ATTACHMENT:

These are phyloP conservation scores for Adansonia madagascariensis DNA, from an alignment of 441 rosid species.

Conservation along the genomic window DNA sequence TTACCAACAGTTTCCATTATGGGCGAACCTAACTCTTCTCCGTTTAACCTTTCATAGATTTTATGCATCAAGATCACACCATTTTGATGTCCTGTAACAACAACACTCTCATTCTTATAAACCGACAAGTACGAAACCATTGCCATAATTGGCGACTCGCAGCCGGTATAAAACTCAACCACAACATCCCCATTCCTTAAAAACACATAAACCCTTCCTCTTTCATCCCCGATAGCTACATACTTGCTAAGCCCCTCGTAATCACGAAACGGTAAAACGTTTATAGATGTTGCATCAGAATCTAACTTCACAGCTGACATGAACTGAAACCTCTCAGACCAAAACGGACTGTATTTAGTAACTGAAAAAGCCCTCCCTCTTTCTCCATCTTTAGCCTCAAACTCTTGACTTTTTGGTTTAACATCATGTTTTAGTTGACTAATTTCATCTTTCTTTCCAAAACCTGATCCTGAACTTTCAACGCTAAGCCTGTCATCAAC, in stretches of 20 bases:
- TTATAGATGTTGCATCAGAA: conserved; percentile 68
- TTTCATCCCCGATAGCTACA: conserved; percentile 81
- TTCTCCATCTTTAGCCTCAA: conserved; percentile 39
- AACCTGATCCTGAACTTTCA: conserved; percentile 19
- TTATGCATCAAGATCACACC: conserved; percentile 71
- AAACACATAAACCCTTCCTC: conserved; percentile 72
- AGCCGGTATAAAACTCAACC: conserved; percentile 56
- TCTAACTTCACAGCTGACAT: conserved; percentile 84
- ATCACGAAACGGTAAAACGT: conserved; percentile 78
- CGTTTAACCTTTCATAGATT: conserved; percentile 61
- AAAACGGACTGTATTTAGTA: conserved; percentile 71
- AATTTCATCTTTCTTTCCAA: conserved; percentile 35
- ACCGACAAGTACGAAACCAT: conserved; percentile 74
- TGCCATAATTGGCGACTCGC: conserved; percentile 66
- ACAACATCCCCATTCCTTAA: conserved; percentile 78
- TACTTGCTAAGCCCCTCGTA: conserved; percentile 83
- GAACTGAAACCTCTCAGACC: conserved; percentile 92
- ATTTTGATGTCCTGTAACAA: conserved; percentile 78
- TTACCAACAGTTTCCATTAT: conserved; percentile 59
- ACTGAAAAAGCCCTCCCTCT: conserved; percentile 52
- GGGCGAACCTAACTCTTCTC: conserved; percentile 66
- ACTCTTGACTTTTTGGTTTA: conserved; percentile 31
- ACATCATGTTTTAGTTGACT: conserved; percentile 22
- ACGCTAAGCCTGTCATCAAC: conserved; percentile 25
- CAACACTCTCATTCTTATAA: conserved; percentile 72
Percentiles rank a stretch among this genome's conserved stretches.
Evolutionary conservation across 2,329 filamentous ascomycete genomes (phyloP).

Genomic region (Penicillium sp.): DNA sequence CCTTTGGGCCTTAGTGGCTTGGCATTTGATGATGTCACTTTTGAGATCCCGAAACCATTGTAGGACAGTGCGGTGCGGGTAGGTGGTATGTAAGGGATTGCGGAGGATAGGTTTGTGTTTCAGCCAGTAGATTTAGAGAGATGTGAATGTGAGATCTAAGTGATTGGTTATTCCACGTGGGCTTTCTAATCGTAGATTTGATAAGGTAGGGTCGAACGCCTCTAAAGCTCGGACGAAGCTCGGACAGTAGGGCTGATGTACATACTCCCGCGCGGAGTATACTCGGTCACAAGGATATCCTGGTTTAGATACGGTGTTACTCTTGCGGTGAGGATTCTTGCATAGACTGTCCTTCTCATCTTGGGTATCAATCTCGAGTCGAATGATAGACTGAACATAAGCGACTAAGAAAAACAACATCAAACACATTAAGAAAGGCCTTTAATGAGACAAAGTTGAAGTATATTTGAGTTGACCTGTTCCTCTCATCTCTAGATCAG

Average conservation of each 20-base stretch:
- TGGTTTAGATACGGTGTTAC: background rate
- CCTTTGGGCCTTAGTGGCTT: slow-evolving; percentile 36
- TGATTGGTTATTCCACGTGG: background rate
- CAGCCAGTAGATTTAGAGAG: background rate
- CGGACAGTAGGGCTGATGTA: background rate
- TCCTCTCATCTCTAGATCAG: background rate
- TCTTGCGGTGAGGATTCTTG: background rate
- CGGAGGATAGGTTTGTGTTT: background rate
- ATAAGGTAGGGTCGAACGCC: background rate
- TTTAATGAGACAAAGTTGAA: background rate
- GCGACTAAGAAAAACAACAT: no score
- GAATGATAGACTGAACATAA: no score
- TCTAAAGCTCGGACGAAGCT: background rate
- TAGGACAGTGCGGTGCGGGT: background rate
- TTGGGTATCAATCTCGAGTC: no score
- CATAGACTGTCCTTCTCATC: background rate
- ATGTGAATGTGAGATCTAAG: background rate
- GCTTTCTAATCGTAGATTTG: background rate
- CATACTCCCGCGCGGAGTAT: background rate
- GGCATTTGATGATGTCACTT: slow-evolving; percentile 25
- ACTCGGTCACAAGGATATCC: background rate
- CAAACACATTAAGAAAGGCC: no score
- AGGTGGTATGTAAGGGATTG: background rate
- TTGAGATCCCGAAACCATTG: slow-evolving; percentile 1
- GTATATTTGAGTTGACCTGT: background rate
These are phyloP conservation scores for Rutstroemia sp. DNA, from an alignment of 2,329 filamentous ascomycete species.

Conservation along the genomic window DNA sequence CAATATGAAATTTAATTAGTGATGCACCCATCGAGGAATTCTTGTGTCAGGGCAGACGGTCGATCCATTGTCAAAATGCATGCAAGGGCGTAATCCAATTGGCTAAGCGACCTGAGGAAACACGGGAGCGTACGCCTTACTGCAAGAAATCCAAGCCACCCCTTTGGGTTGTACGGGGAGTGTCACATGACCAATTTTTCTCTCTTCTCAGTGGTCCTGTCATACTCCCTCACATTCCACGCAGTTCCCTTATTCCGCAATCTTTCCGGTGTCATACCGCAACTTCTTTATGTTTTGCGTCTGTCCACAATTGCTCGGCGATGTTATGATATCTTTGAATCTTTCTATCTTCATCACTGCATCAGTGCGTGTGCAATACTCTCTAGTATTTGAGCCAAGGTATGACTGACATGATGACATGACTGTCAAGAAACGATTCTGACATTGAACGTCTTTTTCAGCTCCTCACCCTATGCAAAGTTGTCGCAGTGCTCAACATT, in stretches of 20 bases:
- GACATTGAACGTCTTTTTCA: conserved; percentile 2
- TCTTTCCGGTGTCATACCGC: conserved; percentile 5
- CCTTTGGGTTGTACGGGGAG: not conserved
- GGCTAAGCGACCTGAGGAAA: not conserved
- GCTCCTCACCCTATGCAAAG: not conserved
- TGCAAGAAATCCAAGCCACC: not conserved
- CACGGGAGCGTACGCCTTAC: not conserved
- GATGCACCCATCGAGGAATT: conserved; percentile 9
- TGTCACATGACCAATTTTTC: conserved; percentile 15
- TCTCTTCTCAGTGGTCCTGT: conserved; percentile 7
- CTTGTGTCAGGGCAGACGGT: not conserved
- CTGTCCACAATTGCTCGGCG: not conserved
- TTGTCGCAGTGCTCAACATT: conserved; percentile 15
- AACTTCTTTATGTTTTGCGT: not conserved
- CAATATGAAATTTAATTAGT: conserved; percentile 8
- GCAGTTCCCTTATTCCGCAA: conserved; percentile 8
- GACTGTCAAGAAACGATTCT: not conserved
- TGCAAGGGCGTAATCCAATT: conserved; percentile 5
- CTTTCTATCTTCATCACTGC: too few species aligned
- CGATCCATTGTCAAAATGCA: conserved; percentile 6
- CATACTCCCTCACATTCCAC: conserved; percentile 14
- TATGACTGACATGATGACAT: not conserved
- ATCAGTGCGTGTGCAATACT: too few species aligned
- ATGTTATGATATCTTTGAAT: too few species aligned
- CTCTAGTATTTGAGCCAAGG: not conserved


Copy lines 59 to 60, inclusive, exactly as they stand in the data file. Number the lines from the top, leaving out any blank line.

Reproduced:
- GACATTGAACGTCTTTTTCA: conserved; percentile 2
- TCTTTCCGGTGTCATACCGC: conserved; percentile 5